Fat people have eating disorders too

fat people can have eating disorders too option 2 (1)

As I swallowed yet another generic diet pill (washed down with orange juice, of course, as to help it absorb better), my mind wandered to the influx of outfits and on-trend pieces I would eventually be able to fit into, and all the attention that I would eventually start receiving from the opposite sex once the rest of the weight ultimately dropped off. By this point, I had lost four stone and was in a hotel bathroom in Barcelona for my 22nd birthday. People around me were congratulating me for losing weight and it felt good.

I carried out my daily morning heave, which had become something of a ritual at this point, popped on my bikini, and hit the beach.

This routine of bulimia combined with extreme food deprivation was a habit I learned from being made to attend Weight Watchers as a young teenager. There, I was taught to consume as few calories as possible (sometimes surviving on up to 600 calories a day), and I was congratulated on losing weight, with no one questioning my methods of doing so.

Each day consisted of me pre-weighing my cereal and milk before school, weighing my lunch to make sure it added up to the 350 calorie recommendation, cheating during lunch and having a Mars Bar, then throwing everything up afterwards in a bid to keep within my calorie goal in time for weigh-in at the next Weight Watchers meeting.

I carried out my daily morning heave, which had become something of a ritual at this point, popped on my bikini, and hit the beach.

The Weight Watchers programme taught me restrictive eating habits. I walked away with a binge eating disorder that went undetected for many years, in part because, for a long time, I didn’t think I had one. When I did bring up the possibility of having an eating disorder, no one understood or believed me, and thus caused caused me to question if I really did have one.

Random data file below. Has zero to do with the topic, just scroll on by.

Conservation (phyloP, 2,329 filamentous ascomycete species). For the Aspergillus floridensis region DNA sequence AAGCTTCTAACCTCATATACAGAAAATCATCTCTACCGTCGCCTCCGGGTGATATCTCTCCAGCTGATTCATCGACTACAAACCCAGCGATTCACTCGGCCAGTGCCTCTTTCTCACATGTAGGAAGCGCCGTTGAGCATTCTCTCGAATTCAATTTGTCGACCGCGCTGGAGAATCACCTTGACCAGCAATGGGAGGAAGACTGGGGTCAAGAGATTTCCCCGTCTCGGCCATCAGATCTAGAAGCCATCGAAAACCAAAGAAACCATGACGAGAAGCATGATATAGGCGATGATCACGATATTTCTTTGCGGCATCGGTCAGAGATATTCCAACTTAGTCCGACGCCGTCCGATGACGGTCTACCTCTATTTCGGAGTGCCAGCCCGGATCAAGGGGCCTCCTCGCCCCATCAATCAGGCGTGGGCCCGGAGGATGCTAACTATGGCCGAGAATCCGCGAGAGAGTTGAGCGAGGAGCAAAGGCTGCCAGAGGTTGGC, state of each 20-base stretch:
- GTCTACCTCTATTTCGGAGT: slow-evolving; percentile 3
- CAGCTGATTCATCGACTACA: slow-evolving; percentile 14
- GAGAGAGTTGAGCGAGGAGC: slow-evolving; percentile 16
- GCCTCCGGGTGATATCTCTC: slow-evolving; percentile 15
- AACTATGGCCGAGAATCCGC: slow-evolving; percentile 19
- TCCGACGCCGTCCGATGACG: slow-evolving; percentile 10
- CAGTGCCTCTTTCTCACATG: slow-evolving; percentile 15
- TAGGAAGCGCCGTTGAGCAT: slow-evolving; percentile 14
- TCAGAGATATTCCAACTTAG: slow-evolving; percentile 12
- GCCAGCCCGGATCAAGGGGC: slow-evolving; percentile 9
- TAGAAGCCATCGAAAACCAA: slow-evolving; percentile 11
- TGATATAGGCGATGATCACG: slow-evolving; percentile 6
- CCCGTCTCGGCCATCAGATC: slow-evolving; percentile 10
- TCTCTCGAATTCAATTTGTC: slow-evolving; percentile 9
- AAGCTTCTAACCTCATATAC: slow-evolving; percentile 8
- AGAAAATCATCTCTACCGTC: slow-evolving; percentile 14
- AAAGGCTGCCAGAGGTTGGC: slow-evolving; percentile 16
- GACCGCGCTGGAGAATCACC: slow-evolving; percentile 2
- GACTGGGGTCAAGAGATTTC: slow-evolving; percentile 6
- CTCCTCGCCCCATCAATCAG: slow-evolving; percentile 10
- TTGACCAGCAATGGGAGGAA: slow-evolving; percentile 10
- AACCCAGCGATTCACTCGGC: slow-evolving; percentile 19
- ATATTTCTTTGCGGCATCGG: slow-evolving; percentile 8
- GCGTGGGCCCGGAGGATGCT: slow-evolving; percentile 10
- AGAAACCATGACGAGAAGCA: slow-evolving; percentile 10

Approximately 1.25 million people in the United Kingdom have an eating disorder,1 according to eating disorder charity, Beat. Some of them are fat, too. Over the years, a disturbing misconception has appeared, fuelled by the media, that in order to be suffering from an eating disorder, you must fit into an ideal body shape. When people think of ‘eating disorders’, they normally visualise images of slim women starving themselves or forcing themselves to throw up. Images show visible rib cages, ‘lollipop heads’,2 and protruding spines, but this was certainly not the case with me, and many many other plus size people all over the world who have eating disorders.

It is true to say that most marginalised bodies, with the exception of cisgender women, are thought not to be affected by eating disorders. But the ugly truth is that eating disorders affect people of all ages, races, genders, abilities, ethnicities, socioeconomic statuses, and body shapes.

Many people still see the idea of a fat person who stops eating as someone who is ‘doing the right thing for their health,’ and our cultural view of fatness as inherently unhealthy plays heavily into that. Even now, I can anticipate the scores of people who will tell me that you can’t actually be anorexic if you are clinically ‘overweight’ or ‘obese’, since the clinical criteria for Anorexia Nervosa historically required you to be medically underweight.3